Biering-Sørensen F, Scheuringer M, Baumberger M, Charlifue SW, Post MW, Montero F, et al. Developing core sets for persons with spinal cord injuries based on the international classification of functioning, disability and health as a way to specify functioning. Spinal Cord 2006;44:541-6.  Back to cited text no. 2
    
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Noreau L, Fougeyrollas P, Post M, Asano M. Participation after spinal cord injury: The evolution of conceptualization and measurement. J Neurol Phys Ther 2005;29:147-56.  Back to cited text no. 3
    
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Wyndaele JJ, Kovindha A, Madersbacher H, Radziszewski P, Ruffion A, Schurch B, et al. Neurologic urinary incontinence. Neurourol Urodyn 2010;29:159-64.  Back to cited text no. 4
    
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Bladder Management for Adults with Spinal Cord Injury: A Clinical Practice Guideline for Health-Care Providers. Consortium for Spinal Cord Medicine; August, 2006.  Back to cited text no. 5
    
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Hansen RB, Biering-Sørensen F, Kristensen JK. Urinary incontinence in spinal cord injured individuals 10-45 years after injury. Spinal Cord 2010;48:27-33.  Back to cited text no. 6
    
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Frankel HL, Coll JR, Charlifue SW, Whiteneck GG, Gardner BP, Jamous MA, et al. Long-term survival in spinal cord injury: A fifty year investigation. Spinal Cord 1998;36:266-74.  Back to cited text no. 7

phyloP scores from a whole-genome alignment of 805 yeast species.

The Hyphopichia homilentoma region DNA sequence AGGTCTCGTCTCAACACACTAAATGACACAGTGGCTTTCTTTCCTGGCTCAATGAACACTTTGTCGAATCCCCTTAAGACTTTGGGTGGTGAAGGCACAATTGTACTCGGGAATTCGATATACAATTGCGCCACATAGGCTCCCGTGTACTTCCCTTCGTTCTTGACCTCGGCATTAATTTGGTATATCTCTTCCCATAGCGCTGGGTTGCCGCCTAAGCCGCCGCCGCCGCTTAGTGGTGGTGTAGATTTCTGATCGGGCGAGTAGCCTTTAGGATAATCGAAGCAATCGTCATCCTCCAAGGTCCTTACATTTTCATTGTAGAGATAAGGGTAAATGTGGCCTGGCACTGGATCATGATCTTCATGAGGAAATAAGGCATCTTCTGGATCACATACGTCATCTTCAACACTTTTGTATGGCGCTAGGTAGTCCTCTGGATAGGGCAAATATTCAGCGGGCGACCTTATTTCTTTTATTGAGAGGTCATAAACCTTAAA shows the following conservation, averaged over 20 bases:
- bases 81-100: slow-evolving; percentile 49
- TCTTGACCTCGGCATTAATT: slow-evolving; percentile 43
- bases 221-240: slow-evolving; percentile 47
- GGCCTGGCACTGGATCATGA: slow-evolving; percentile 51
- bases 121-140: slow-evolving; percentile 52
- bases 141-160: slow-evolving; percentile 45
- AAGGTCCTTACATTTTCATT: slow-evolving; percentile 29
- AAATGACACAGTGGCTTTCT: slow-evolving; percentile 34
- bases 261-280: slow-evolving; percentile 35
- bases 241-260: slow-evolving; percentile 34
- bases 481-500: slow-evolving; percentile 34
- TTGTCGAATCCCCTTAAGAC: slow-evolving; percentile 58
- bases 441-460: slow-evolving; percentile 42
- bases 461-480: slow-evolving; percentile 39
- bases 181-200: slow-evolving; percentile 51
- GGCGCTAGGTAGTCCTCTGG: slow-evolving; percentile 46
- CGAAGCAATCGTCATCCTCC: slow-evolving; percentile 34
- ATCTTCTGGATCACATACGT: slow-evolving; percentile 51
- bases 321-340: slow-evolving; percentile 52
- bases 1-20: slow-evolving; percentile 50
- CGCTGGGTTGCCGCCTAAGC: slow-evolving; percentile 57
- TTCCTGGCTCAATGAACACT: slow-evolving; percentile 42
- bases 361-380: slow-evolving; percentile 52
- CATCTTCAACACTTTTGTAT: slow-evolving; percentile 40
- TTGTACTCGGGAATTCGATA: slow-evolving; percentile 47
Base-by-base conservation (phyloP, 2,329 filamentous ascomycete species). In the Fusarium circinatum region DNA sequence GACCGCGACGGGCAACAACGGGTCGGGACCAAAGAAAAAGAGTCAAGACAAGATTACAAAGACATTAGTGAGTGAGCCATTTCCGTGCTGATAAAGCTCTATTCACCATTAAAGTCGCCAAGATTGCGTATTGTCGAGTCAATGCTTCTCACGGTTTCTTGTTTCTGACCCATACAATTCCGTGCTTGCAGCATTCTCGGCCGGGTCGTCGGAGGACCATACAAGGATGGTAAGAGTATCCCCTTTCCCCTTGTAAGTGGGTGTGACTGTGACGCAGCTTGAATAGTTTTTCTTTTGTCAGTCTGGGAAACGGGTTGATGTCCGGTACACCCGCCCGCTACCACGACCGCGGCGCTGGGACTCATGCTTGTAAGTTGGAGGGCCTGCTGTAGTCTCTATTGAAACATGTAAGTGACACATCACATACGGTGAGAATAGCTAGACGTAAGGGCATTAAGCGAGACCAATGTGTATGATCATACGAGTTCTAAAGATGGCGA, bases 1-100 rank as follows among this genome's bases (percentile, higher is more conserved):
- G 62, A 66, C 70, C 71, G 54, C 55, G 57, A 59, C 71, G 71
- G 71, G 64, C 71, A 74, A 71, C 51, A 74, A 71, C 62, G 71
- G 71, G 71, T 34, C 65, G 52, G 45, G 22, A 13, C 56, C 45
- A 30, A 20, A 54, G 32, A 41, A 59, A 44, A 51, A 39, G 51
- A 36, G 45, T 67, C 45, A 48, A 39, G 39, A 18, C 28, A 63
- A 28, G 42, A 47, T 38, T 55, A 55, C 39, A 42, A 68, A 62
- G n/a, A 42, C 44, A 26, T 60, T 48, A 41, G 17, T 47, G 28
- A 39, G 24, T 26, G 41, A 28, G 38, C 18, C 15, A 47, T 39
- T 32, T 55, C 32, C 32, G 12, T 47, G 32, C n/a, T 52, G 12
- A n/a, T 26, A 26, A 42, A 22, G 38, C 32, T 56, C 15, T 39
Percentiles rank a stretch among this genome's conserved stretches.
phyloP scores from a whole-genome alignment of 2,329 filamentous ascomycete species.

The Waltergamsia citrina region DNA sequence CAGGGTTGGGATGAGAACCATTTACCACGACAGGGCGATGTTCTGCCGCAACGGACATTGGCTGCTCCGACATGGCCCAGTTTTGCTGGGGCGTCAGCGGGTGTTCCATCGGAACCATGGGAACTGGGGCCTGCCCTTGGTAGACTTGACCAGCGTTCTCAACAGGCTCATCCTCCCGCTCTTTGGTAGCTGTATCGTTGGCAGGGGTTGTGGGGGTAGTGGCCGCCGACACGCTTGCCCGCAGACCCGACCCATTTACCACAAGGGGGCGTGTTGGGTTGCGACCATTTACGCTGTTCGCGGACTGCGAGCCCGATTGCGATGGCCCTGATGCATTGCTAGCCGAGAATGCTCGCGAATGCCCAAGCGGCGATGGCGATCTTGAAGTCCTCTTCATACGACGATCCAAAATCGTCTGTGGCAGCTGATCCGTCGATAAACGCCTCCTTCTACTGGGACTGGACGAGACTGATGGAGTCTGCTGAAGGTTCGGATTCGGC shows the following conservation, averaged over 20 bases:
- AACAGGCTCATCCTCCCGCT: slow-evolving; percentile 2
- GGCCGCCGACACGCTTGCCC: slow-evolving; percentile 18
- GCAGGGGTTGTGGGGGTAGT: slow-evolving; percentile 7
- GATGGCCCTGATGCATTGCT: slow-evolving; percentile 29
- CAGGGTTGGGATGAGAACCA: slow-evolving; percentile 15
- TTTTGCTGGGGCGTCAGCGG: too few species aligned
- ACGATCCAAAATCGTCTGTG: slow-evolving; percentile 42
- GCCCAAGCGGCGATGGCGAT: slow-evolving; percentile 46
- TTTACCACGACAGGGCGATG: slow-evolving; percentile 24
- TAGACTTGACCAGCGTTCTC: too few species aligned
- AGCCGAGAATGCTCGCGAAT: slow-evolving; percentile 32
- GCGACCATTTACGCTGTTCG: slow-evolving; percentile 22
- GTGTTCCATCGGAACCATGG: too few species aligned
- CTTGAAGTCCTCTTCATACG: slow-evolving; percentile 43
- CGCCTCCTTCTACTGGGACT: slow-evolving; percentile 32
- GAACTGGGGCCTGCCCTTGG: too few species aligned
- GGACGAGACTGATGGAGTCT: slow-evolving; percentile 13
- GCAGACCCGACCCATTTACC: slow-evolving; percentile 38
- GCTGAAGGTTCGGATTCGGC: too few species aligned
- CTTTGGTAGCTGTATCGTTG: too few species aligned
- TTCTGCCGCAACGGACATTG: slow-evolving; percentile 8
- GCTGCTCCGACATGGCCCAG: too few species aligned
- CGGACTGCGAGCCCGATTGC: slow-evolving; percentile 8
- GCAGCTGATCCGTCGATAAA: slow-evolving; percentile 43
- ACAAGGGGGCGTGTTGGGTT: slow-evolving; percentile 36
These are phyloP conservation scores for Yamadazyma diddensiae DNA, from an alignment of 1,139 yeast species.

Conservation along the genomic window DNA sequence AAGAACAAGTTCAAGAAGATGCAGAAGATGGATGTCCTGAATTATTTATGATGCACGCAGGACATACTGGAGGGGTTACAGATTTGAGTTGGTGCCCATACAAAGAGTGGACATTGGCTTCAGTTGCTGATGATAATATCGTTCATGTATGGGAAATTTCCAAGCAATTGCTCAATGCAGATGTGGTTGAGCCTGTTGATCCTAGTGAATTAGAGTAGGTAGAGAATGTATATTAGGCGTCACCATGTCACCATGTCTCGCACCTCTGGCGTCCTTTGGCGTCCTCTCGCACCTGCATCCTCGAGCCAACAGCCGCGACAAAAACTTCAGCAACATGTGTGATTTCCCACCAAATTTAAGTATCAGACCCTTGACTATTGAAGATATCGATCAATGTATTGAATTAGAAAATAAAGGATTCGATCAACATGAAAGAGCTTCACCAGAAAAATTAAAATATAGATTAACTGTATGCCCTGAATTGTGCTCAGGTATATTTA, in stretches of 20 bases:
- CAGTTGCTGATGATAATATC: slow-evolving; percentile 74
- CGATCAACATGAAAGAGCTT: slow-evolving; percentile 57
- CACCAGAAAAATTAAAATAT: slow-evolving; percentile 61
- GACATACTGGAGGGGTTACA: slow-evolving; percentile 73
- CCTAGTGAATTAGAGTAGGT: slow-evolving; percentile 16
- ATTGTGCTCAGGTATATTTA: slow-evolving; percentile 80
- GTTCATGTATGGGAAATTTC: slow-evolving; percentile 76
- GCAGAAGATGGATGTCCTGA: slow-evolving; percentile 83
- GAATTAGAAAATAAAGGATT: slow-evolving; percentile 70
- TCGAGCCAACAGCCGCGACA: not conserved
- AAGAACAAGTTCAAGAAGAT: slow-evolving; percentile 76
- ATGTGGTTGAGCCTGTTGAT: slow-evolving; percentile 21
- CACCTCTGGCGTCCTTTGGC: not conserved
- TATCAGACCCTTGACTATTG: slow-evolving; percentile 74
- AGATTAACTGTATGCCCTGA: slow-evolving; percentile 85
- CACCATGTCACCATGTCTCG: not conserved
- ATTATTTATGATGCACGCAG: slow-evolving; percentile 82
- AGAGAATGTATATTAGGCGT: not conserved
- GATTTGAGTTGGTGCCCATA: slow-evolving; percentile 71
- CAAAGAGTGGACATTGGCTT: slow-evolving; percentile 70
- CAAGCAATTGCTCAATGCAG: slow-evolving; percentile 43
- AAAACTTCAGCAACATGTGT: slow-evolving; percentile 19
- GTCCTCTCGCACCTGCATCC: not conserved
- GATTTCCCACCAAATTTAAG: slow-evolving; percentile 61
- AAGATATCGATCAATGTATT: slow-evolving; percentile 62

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Lampinen BS. Health Related Quality of Life and Female Urinary Incontinence: Academic Dissertation. Finland: University of Tempere; 2004. Available from: http://www.acta.uta.fi.  Back to cited text no. 8
    
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Robberton T, Bucks RS, Skinner TC, Allison GT, Dunlop SA. Barriers to physical activity in individuals with spinal cord injury: A western Australian study. Aust J Rehabil Couns 2011;17:74-88.  Back to cited text no. 9
    
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Costa P, Perrouin-Verbe B, Colvez A, Didier J, Marquis P, Marrel A, et al. Quality of life in spinal cord injury patients with urinary difficulties. Development and validation of qualiveen. Eur Urol 2001;39:107-13.  Back to cited text no. 10
    
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Schurch B, Denys P, Kozma CM, Reese PR, Slaton T, Barron R. Reliability and validity of the incontinence quality of life questionnaire in patients with neurogenic urinary incontinence. Arch Phys Med Rehabil 2007;88:646-52.  Back to cited text no. 11
    
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Romero-Cullerés G, Sánchez-Raya J, Conejero-Sugrañes J, González-Viejo MÁ. Validation of the Spanish version of the King's Health questionnaire for evaluating quality of life related to urinary incontinence in patients with spinal cord injury. Med Clin (Barc) 2011;137:491-4.  Back to cited text no. 12
    
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Gadermann AM, Guhn M, Zumbo BD. Estimating ordinal reliability for Likert-type and ordinal item response data: A conceptual, empirical, and practical guide. Pract Assess Res Eval 2012;17:1-13.  Back to cited text no. 18
    
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Hicken BL, Putzke JD, Richards JS. Bladder management and quality of life after spinal cord injury. Am J Phys Med Rehabil 2001;80:916-22.  Back to cited text no. 19
    


    Figures

  [Figure 1]
 
 
    Tables

  [Table 1], [Table 2], [Table 3], [Table 4]